Two brothers who run one of Hawaii’s largest vegetable farms are going to trial this week on federal charges they illegally shipped 44 workers from Thailand, housed them in dirty metal containers and forced them to work for little pay.
Alec and Mike Sou of Aloun Farms each face up to 20 years in prison without parole if found guilty after they backed out of a plea deal last September that came with a five-year maximum sentence. The trial opens with jury selection Wednesday.
Federal prosecutors claim the Sou brothers gamed the United States’ guest-worker visa system in a way that economically trapped the rural north Thailand laborers on the 3,000-acre Oahu farm, which grows a variety of foods including lettuce, apples, bananas, parsley, watermelon and pumpkin year-round in Hawaii’s mild climate.
Hawaii is cracking down on prostitution and worker exploitation by passing new laws amid the nation’s largest-ever human trafficking case.
Hawaii was one of only four states lacking a labor trafficking law or a sex trafficking law before Gov. Neil Abercrombie signed the measures this week, according to the Polaris Project, a Washington-based advocacy group against human trafficking.
The new laws are being enacted as the federal government is already prosecuting labor recruiting company Global Horizons on accusations of oppressing hundreds of Thai laborers by bringing them to farms in the U.S., failing to pay them for work performed, putting them into debt, confiscating their passports and threatening to deport them. A separate federal case involves similar allegations against Hawaii’s second-largest farm, Aloun Farms.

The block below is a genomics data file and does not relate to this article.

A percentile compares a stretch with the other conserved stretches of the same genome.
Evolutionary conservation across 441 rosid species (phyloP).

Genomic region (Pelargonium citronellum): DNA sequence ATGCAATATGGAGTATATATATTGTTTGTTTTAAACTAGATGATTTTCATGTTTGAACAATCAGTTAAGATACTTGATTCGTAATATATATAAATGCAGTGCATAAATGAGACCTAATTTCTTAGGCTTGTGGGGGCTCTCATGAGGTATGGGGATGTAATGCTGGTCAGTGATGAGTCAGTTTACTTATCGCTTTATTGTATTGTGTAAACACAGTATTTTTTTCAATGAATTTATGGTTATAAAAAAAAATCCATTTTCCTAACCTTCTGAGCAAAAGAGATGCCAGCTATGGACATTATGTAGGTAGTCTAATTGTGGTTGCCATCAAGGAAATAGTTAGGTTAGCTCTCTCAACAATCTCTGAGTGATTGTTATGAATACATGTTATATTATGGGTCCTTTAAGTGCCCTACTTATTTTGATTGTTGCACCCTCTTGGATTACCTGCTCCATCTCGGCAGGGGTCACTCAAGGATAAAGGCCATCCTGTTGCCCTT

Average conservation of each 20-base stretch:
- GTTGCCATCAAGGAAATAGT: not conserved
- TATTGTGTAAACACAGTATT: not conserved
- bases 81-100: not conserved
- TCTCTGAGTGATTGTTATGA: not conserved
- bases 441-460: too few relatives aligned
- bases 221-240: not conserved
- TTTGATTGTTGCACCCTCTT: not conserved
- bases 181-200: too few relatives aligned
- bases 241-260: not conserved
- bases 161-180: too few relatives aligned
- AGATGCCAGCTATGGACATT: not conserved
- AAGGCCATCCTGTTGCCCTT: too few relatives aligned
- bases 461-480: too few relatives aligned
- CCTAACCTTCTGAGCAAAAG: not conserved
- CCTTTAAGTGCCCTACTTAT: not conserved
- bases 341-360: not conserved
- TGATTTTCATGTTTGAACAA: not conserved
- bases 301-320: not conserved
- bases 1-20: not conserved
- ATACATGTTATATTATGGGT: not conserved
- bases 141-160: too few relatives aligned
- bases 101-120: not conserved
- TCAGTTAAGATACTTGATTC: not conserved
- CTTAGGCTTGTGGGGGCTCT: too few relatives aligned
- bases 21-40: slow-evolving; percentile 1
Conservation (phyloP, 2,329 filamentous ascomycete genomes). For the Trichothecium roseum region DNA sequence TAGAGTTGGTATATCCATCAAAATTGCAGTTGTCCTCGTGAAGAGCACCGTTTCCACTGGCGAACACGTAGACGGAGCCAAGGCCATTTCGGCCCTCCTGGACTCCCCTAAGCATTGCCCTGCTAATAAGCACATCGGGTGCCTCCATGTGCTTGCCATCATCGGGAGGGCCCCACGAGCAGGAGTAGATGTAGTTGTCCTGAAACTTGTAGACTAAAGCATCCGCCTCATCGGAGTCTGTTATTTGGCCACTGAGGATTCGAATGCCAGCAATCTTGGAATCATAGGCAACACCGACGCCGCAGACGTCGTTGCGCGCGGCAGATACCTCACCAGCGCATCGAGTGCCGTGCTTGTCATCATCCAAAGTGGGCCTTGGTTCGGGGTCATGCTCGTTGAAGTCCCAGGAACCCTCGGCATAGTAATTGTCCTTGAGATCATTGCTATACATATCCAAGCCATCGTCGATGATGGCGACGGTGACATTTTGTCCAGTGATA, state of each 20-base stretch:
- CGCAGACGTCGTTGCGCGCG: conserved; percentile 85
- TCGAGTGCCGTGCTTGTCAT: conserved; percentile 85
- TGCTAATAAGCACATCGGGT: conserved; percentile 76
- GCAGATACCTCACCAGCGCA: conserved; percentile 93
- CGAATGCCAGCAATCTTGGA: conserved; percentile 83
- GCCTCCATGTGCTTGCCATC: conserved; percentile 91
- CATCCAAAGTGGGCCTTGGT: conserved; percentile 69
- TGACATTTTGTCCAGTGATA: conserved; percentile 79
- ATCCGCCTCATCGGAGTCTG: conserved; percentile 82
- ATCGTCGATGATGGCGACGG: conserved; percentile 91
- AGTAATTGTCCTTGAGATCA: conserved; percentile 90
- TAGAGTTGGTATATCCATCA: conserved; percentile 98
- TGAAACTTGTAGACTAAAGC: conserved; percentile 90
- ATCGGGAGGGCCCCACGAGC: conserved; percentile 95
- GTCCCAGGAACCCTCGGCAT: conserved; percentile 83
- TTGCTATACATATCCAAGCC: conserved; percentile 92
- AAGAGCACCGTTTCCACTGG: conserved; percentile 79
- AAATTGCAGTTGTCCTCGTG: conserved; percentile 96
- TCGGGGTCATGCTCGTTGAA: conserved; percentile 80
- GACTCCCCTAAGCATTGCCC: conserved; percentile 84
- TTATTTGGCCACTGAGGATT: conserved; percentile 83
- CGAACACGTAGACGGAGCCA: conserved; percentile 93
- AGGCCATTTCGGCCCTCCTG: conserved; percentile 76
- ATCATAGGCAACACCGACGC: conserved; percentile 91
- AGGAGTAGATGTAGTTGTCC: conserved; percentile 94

The laws also empower police to more strongly combat prostitution when world leaders from 21 countries meet in Honolulu in November for the Asia-Pacific Economic Cooperation summit.
After years of opposing a human trafficking law, law enforcement joined forces with advocates to get a proposal approved by the Legislature and governor.
Federal prosecutors want to introduce new allegations during the trial for the owners of Aloun Farms that they had a history of subjecting impoverished Thai agricultural laborers to oppressive working and living conditions.
The government says in court documents that Aloun Farms owners Alec and Mike Sou, awaiting trial in federal court on forced labor and related charges, had abused impoverished Thai workers before.